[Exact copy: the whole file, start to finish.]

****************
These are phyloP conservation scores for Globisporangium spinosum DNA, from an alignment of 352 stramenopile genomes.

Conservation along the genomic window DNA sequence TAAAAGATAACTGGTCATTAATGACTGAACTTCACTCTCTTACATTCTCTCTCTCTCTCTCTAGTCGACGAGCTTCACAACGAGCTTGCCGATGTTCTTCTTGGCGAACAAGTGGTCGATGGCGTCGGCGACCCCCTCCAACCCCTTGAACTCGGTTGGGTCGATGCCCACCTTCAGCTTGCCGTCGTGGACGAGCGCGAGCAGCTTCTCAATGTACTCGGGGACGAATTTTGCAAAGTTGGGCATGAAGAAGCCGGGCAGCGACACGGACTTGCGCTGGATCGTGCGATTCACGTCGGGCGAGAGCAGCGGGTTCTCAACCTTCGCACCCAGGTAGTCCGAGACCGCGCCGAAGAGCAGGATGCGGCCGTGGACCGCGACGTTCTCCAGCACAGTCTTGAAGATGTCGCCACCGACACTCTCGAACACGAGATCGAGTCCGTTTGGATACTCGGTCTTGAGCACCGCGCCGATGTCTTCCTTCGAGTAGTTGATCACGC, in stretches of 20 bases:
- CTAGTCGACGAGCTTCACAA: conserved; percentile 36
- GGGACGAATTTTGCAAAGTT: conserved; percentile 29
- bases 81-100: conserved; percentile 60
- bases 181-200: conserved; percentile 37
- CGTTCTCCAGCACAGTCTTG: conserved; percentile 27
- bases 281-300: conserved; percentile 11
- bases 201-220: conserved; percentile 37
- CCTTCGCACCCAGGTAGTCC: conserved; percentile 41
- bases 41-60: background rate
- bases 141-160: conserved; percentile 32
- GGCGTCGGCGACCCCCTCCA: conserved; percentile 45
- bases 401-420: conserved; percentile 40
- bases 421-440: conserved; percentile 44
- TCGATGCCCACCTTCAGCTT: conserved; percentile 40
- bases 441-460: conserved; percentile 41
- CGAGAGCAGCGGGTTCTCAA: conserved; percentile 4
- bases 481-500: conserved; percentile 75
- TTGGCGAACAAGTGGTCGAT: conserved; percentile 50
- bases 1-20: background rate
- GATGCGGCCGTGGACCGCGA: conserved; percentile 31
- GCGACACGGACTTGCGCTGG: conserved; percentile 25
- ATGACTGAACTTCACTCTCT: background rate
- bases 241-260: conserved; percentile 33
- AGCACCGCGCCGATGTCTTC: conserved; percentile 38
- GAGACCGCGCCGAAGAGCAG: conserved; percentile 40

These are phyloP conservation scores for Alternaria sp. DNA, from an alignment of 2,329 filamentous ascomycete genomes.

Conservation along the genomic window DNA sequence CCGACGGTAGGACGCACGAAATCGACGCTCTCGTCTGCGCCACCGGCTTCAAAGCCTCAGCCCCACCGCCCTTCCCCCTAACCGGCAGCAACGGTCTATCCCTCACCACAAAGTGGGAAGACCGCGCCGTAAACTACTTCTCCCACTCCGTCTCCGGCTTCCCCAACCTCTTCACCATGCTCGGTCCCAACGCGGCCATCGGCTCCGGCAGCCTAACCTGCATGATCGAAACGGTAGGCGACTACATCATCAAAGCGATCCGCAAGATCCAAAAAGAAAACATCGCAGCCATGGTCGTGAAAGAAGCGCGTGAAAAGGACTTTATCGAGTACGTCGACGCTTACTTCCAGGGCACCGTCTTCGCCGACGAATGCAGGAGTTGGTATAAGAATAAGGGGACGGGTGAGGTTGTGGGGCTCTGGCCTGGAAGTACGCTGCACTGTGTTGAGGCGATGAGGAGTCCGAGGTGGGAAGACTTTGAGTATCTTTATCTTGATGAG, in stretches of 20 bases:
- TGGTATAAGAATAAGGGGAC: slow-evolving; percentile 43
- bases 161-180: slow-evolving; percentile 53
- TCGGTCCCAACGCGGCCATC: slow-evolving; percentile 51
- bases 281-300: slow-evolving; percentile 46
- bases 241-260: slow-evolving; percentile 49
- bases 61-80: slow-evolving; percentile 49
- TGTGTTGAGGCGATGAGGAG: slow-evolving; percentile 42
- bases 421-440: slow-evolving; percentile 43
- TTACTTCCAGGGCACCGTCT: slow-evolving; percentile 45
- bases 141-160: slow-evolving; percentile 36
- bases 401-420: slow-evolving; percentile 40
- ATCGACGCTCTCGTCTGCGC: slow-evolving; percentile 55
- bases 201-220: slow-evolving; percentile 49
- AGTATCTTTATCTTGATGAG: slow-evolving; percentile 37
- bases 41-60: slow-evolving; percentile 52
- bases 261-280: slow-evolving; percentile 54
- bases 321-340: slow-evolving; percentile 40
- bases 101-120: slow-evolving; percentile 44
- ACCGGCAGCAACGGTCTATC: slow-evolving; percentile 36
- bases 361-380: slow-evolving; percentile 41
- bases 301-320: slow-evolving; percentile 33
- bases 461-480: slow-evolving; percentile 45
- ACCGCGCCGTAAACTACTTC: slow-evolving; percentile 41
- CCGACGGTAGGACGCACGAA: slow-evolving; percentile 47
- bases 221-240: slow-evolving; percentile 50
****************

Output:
These are phyloP conservation scores for Globisporangium spinosum DNA, from an alignment of 352 stramenopile genomes.

Conservation along the genomic window DNA sequence TAAAAGATAACTGGTCATTAATGACTGAACTTCACTCTCTTACATTCTCTCTCTCTCTCTCTAGTCGACGAGCTTCACAACGAGCTTGCCGATGTTCTTCTTGGCGAACAAGTGGTCGATGGCGTCGGCGACCCCCTCCAACCCCTTGAACTCGGTTGGGTCGATGCCCACCTTCAGCTTGCCGTCGTGGACGAGCGCGAGCAGCTTCTCAATGTACTCGGGGACGAATTTTGCAAAGTTGGGCATGAAGAAGCCGGGCAGCGACACGGACTTGCGCTGGATCGTGCGATTCACGTCGGGCGAGAGCAGCGGGTTCTCAACCTTCGCACCCAGGTAGTCCGAGACCGCGCCGAAGAGCAGGATGCGGCCGTGGACCGCGACGTTCTCCAGCACAGTCTTGAAGATGTCGCCACCGACACTCTCGAACACGAGATCGAGTCCGTTTGGATACTCGGTCTTGAGCACCGCGCCGATGTCTTCCTTCGAGTAGTTGATCACGC, in stretches of 20 bases:
- CTAGTCGACGAGCTTCACAA: conserved; percentile 36
- GGGACGAATTTTGCAAAGTT: conserved; percentile 29
- bases 81-100: conserved; percentile 60
- bases 181-200: conserved; percentile 37
- CGTTCTCCAGCACAGTCTTG: conserved; percentile 27
- bases 281-300: conserved; percentile 11
- bases 201-220: conserved; percentile 37
- CCTTCGCACCCAGGTAGTCC: conserved; percentile 41
- bases 41-60: background rate
- bases 141-160: conserved; percentile 32
- GGCGTCGGCGACCCCCTCCA: conserved; percentile 45
- bases 401-420: conserved; percentile 40
- bases 421-440: conserved; percentile 44
- TCGATGCCCACCTTCAGCTT: conserved; percentile 40
- bases 441-460: conserved; percentile 41
- CGAGAGCAGCGGGTTCTCAA: conserved; percentile 4
- bases 481-500: conserved; percentile 75
- TTGGCGAACAAGTGGTCGAT: conserved; percentile 50
- bases 1-20: background rate
- GATGCGGCCGTGGACCGCGA: conserved; percentile 31
- GCGACACGGACTTGCGCTGG: conserved; percentile 25
- ATGACTGAACTTCACTCTCT: background rate
- bases 241-260: conserved; percentile 33
- AGCACCGCGCCGATGTCTTC: conserved; percentile 38
- GAGACCGCGCCGAAGAGCAG: conserved; percentile 40

These are phyloP conservation scores for Alternaria sp. DNA, from an alignment of 2,329 filamentous ascomycete genomes.

Conservation along the genomic window DNA sequence CCGACGGTAGGACGCACGAAATCGACGCTCTCGTCTGCGCCACCGGCTTCAAAGCCTCAGCCCCACCGCCCTTCCCCCTAACCGGCAGCAACGGTCTATCCCTCACCACAAAGTGGGAAGACCGCGCCGTAAACTACTTCTCCCACTCCGTCTCCGGCTTCCCCAACCTCTTCACCATGCTCGGTCCCAACGCGGCCATCGGCTCCGGCAGCCTAACCTGCATGATCGAAACGGTAGGCGACTACATCATCAAAGCGATCCGCAAGATCCAAAAAGAAAACATCGCAGCCATGGTCGTGAAAGAAGCGCGTGAAAAGGACTTTATCGAGTACGTCGACGCTTACTTCCAGGGCACCGTCTTCGCCGACGAATGCAGGAGTTGGTATAAGAATAAGGGGACGGGTGAGGTTGTGGGGCTCTGGCCTGGAAGTACGCTGCACTGTGTTGAGGCGATGAGGAGTCCGAGGTGGGAAGACTTTGAGTATCTTTATCTTGATGAG, in stretches of 20 bases:
- TGGTATAAGAATAAGGGGAC: slow-evolving; percentile 43
- bases 161-180: slow-evolving; percentile 53
- TCGGTCCCAACGCGGCCATC: slow-evolving; percentile 51
- bases 281-300: slow-evolving; percentile 46
- bases 241-260: slow-evolving; percentile 49
- bases 61-80: slow-evolving; percentile 49
- TGTGTTGAGGCGATGAGGAG: slow-evolving; percentile 42
- bases 421-440: slow-evolving; percentile 43
- TTACTTCCAGGGCACCGTCT: slow-evolving; percentile 45
- bases 141-160: slow-evolving; percentile 36
- bases 401-420: slow-evolving; percentile 40
- ATCGACGCTCTCGTCTGCGC: slow-evolving; percentile 55
- bases 201-220: slow-evolving; percentile 49
- AGTATCTTTATCTTGATGAG: slow-evolving; percentile 37
- bases 41-60: slow-evolving; percentile 52
- bases 261-280: slow-evolving; percentile 54
- bases 321-340: slow-evolving; percentile 40
- bases 101-120: slow-evolving; percentile 44
- ACCGGCAGCAACGGTCTATC: slow-evolving; percentile 36
- bases 361-380: slow-evolving; percentile 41
- bases 301-320: slow-evolving; percentile 33
- bases 461-480: slow-evolving; percentile 45
- ACCGCGCCGTAAACTACTTC: slow-evolving; percentile 41
- CCGACGGTAGGACGCACGAA: slow-evolving; percentile 47
- bases 221-240: slow-evolving; percentile 50